When you set out to consult the I Ching oracle, just pause briefly and recall the problem or situation in question that you are inquiring about as precisely as possible. Visualize the whole case as vividly as possible and focus only on that what actually IS – and not on assumptions or possible solutions. The answer to every problem usually is already within the overall situation and the I Ching oracle just helps you to discover interconnections that you previously might not have noted.
(Sometimes it is helpful to do this part in writing.)
The divination itself can be carried out in different ways: traditionally with yarrow stalks, or – somehow simpler – with coins, or online at www.no2do.com.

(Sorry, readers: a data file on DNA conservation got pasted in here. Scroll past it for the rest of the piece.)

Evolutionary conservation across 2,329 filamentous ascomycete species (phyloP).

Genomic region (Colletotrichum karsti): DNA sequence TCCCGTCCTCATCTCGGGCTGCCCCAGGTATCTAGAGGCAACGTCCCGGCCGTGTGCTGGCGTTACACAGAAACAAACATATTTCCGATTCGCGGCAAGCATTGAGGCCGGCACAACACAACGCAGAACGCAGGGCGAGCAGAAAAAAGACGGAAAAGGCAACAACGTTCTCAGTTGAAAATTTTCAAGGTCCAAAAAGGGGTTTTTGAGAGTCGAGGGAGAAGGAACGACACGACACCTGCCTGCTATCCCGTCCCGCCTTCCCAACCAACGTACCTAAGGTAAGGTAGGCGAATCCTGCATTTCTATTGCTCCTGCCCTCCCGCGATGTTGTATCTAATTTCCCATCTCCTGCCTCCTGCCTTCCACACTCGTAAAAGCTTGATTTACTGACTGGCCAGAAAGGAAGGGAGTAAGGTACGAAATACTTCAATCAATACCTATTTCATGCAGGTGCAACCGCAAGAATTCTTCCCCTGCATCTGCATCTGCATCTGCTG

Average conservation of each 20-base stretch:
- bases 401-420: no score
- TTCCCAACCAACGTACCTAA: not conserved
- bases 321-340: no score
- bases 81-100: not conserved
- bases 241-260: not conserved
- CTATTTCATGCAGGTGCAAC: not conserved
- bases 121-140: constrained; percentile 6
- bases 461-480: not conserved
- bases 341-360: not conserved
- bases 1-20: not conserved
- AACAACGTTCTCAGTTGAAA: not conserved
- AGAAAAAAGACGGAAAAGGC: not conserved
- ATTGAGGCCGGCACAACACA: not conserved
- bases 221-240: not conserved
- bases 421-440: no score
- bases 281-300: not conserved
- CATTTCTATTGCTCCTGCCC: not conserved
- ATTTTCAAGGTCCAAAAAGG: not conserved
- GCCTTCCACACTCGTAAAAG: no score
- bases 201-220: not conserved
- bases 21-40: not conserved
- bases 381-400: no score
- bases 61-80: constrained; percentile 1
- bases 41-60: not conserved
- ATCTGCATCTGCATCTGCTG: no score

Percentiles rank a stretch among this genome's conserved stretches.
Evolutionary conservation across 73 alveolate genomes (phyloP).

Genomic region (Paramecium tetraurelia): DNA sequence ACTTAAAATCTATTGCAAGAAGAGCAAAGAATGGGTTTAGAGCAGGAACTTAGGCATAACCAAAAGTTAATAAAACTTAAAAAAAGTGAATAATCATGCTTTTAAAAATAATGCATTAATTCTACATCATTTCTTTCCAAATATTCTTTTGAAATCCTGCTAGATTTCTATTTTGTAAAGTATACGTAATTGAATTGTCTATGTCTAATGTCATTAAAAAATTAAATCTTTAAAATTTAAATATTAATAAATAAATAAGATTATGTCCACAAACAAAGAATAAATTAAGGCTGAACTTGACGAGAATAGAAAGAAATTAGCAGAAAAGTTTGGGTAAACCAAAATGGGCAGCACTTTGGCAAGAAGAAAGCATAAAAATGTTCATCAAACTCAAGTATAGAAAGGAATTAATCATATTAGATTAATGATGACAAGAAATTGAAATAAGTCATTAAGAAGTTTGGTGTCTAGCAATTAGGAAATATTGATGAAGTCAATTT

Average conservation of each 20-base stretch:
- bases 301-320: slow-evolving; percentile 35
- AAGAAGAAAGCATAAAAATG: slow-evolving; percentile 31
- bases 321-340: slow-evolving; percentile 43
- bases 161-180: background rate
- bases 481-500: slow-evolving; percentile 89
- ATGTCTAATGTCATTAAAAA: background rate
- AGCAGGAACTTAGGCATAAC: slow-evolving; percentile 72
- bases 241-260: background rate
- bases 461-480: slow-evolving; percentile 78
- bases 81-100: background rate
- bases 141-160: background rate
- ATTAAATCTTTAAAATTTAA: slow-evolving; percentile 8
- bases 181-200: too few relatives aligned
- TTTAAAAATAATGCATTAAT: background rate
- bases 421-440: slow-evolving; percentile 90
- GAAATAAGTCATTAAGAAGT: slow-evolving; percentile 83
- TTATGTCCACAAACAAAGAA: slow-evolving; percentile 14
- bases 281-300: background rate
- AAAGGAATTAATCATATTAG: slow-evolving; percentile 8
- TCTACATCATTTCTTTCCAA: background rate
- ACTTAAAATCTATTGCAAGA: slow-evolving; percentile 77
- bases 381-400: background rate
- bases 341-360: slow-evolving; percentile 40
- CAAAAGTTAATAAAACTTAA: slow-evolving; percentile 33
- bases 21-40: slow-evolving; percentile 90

These divination methods result in Yin (dashed line; value 6 or 8) and Yang (solid line; value 7 or 9) lines, discerning not-changing (value 7 or 8) or changing (value 6 or 9) lines. The divination is repeated six times, building the hexagram from bottom to top.
I explicitly do not include the latter detail – changing lines – in my research, even though purists may criticize that this way information is being lost. In my experience each hexagram – if properly read – provides a mass of information already, even if omitting changing lines.
Please note: There are – in fact – differences in the numeric values that result from the different divination methods. You can find further explanation and also an example in the article on divination.
- I Ching Study Guide – Table of Content
- Using the I Ching for Divination
- Structure of a Hexagram
- Trigrams and their Meaning